Read the full article here: https://www.iias.asia/the-newsletter/article/indian-documentary-film-and-filmmakers
by Jingjing Feng, Pamela Gutierrez and Zuzanna Tarka
As a third project in the research-oriented MA course „Multi-local families in times of increased geographical and communicative mobility“ (summer term 2020), we present Jingjing Feng’s, Pamela Gutierrez’s and Zuzanna Tarka’s visual essay Comparative analysis of 3 documentaries reflecting on multi-local practices in 3 different cultures.
As people across the world people continue to migrate regionally and transnationally, more families find themselves searching for ways to “do family” from a distance. The benefits of migration are plentiful and for many include better financial opportunities and increased safety but often come at a steep cost (Kaur and Shruti, 2016; Faist, 2010). Multi-local families face daily logistical and emotional challenges that transcend nationality and culture despite the unique circumstances across the globe (Schrier, 2016). We chose to explore these cross-cultural challenges by analysing three short documentaries focusing on the countries and regions we identify with—Poland, China, and Latin America/ USA. We looked at “Violetta: Portrait of a Polish Immigrant in London”, “Year of the Dog: Inside the World’s Largest Human Migration,” which focuses on a couple migrating from a village in rural China into the city, and “Immigrant Voices of America: Esther Alvarado,” which explores a Mexican woman’s story of migration into the United States. Each offered us a unique perspective into the lives of multi-local families and how they rose to the challenge of “doing family” in circumstances that are quickly becoming more common throughout the world.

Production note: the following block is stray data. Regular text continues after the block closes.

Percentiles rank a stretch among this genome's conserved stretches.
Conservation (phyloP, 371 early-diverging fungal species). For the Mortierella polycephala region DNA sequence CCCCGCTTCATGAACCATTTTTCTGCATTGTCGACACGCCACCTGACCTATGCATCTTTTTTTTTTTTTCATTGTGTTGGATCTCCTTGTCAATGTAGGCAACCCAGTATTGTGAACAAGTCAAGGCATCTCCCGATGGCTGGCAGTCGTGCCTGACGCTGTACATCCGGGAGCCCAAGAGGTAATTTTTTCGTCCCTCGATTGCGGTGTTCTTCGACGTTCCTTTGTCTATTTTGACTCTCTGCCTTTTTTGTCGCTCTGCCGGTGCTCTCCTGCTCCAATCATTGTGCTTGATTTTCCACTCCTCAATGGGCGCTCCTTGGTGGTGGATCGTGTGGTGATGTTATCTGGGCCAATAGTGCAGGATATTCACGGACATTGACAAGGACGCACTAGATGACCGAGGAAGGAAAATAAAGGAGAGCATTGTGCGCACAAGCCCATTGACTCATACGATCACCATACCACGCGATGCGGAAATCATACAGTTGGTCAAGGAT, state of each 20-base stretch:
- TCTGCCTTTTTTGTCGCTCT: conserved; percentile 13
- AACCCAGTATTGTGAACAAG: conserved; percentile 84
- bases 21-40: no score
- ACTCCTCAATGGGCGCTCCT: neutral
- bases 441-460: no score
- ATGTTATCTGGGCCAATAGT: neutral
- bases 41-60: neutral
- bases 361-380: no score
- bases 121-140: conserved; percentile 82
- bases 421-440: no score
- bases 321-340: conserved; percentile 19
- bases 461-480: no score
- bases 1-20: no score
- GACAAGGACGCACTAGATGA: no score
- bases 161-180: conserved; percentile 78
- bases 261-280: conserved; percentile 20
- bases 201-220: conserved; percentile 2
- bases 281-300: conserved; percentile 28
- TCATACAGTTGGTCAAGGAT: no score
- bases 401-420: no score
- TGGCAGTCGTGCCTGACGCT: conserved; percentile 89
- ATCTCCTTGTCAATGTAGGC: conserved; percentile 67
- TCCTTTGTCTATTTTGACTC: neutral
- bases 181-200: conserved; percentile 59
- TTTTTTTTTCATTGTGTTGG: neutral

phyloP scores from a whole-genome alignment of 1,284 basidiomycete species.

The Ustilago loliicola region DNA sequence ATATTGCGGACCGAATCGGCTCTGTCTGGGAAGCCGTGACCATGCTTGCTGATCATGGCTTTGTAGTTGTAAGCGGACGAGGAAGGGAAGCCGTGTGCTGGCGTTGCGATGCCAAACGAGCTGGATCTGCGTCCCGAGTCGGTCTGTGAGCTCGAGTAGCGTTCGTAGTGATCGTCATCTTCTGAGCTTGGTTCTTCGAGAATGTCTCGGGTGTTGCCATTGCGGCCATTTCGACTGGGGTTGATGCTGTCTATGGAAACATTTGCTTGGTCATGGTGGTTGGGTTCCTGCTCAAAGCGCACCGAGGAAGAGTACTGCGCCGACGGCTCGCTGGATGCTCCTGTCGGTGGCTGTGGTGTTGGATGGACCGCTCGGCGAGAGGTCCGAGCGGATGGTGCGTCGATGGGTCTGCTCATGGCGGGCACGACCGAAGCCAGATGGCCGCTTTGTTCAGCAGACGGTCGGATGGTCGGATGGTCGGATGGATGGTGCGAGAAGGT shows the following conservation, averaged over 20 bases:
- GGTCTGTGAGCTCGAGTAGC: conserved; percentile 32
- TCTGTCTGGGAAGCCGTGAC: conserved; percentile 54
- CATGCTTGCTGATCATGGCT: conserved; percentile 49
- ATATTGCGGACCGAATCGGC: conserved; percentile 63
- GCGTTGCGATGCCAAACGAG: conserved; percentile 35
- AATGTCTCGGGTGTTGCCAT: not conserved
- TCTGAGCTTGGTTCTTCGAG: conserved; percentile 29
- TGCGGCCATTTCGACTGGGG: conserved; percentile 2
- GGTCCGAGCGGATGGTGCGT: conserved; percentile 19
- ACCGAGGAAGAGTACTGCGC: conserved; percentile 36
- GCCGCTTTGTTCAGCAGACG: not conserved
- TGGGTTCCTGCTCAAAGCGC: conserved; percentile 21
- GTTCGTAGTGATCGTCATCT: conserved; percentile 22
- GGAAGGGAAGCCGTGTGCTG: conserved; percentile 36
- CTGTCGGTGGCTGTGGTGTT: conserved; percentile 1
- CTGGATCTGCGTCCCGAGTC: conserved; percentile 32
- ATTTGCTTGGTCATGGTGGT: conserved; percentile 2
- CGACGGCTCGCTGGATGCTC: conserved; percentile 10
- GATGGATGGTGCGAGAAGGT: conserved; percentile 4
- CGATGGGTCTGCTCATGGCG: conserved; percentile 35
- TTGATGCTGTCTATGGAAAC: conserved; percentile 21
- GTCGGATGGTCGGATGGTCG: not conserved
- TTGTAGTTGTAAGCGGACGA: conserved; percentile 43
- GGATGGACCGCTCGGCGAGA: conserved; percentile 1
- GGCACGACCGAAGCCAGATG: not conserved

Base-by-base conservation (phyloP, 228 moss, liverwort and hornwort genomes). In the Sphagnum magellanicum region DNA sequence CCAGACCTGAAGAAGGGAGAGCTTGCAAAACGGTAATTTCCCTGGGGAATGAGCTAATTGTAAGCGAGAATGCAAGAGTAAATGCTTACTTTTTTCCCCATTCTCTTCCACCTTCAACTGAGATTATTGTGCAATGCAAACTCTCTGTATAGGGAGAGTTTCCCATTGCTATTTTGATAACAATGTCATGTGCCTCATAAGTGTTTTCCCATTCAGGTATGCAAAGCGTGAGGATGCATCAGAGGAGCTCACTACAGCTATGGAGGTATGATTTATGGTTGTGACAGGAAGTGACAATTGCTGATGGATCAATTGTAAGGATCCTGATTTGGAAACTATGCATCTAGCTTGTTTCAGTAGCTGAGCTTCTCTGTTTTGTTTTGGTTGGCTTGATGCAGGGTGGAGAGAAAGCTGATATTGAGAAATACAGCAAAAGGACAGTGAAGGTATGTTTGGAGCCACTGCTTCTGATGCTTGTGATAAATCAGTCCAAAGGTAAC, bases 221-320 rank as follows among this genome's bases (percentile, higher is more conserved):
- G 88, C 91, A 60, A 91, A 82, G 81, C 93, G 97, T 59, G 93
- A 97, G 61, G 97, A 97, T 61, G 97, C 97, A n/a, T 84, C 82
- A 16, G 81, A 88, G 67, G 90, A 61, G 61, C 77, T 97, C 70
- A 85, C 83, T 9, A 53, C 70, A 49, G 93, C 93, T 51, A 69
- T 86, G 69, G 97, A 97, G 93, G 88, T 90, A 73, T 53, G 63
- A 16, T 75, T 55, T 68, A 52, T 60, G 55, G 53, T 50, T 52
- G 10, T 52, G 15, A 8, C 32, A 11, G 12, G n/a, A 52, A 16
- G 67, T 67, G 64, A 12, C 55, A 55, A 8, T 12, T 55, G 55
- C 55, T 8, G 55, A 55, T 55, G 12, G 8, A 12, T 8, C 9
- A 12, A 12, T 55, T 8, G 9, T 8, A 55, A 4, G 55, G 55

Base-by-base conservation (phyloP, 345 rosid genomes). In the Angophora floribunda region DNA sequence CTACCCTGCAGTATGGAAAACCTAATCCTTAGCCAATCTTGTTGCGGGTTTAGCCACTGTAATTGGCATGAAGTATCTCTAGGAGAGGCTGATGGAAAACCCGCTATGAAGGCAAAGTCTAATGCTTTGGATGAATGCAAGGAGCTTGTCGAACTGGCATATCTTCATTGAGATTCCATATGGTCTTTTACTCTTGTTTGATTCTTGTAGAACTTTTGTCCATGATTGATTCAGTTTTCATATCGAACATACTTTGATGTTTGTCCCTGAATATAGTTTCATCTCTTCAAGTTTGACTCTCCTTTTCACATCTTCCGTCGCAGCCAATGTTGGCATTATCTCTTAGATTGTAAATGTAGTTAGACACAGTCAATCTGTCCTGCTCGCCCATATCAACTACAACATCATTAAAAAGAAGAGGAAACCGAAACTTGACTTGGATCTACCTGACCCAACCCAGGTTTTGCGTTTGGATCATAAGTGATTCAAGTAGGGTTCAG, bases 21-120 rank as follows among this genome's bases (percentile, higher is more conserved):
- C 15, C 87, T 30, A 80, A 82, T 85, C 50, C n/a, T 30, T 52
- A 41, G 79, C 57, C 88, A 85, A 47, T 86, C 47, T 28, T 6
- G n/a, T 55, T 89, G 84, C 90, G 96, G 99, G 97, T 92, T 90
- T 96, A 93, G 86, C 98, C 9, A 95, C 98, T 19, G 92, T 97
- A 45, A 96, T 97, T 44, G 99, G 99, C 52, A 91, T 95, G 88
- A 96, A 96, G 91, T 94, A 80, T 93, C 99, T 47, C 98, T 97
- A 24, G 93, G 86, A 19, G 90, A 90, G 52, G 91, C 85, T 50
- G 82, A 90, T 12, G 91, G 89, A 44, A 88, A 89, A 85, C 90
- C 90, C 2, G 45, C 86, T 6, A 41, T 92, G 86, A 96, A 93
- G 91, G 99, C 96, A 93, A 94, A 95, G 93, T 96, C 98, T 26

- Violetta – Portrait of a Polish Immigrant in London (2012)
In this documentary we are shown the life of a Polish women in her mid-forties, an immigrant, who left the country for economic reasons. She has debts to repay back home and knows she can make a better living in the UK. In deciding to do that, her family needs to split – her daughter stays with her ex-husband, while her grown-up son goes with her to the UK to work. Despite having her son and some semblance of family in her new country of residence, the struggles of a multi-local family persist. When she talks about her daughter back home, she says “I miss Natalia terribly, despite everything. She is a girl, and it is different with a boy”. At home she says the two had a good relationship and could talk about anything, but that closeness is difficult to maintain from afar.
The familial dynamic with her son and partner also changed when they moved to London as they traded their family home for a shared, workers household. In the house, several multi-generational families live together under one roof and share common areas, as well as spend their free time together. The importance of family ties evolves for Violetta as she embraces her new community. Eventually they even act as a sort of substitute for her nuclear family as they live together, work together, and even go to church together. As this relationship with her housemates grows, their lives in London and Poland begin to overlap.